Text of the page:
For its own sake

In determining an appeal relating to the siting of three mobile homes in rural Berkshire (DCS Number 400-024-202) an inspector has confirmed that, although we no longer seek to protect the countryside “for its own sake”, there are stretches which are worthy of protection from development even though they carry no designation.

Local planning policy concerning development on land outside settlements indicated that the council would protect such land for its own sake and particularly from development that would adversely affect its character, appearance or function, the inspector noted. The council acknowledged that the NPPF does not seek to protect countryside for its own sake but drew the inspector’s attention to paragraph 170 which indicates that planning decisions should contribute to and enhance the natural environment and recognise the intrinsic character and beauty of the countryside.

The appellant claimed that the site had no beneficial use in its current state. The inspector disagreed, however, finding that it had a semi-natural appearance, could be seen from the adjacent park homes site, and provided a green edge to the existing built development. He accepted the council’s point that although the NPPF does not seek to protect the countryside for its own sake it does seek recognition of its intrinsic character and beauty. In his view this does not just seek to recognise areas of special designation but also includes areas of the countryside such as the appeal site, where their open and generally green character is taken as a positive contributor to the locality. He considered that the proposal would have a significant and negative effect on the semi-rural character that the site currently possessed.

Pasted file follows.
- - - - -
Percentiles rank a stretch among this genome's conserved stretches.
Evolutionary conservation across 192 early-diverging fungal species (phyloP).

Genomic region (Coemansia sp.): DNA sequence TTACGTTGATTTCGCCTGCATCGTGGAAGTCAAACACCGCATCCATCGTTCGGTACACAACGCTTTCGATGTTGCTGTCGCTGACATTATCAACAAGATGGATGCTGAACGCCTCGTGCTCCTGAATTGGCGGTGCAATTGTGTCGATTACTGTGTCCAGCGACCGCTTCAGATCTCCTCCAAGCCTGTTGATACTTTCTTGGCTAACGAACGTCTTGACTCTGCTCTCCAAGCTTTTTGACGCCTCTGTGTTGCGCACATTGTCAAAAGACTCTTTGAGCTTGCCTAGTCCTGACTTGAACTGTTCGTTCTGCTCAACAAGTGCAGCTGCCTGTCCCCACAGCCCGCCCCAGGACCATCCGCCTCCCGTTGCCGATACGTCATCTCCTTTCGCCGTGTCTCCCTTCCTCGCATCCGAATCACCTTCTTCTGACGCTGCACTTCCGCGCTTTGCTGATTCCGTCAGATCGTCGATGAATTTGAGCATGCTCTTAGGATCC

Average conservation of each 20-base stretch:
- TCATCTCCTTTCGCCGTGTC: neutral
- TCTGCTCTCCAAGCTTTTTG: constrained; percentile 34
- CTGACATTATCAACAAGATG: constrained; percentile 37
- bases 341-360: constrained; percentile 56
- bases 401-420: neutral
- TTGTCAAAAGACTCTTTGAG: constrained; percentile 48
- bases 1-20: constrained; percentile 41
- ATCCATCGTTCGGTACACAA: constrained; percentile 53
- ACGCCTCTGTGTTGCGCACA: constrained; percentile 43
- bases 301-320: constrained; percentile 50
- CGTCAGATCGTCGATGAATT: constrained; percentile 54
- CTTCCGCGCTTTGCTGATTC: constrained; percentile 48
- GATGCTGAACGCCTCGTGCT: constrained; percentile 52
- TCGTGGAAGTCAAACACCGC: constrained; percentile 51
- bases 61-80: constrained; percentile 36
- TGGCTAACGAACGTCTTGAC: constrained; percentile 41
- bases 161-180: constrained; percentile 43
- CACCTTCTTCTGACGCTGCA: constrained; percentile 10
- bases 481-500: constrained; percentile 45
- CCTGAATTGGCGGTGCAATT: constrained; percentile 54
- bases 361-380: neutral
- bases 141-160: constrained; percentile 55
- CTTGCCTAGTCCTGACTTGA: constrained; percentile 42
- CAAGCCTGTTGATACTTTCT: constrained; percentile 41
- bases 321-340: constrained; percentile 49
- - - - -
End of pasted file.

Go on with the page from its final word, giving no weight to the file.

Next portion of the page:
The interesting point to note is the inspector’s emphasis that in making his judgement he “set aside the notion of seeking to protect the countryside ‘for its own sake’ and”….”sought to recognise the intrinsic positive aspects of the appeal site.” In his view these were reflected in the council’s policies and also within the NPPF. He concluded that the proposal would have a harmful effect on these qualities, contrary to the policies set out and to the NPPF.

Section 4.25 of DCP Online discusses rural protection policies.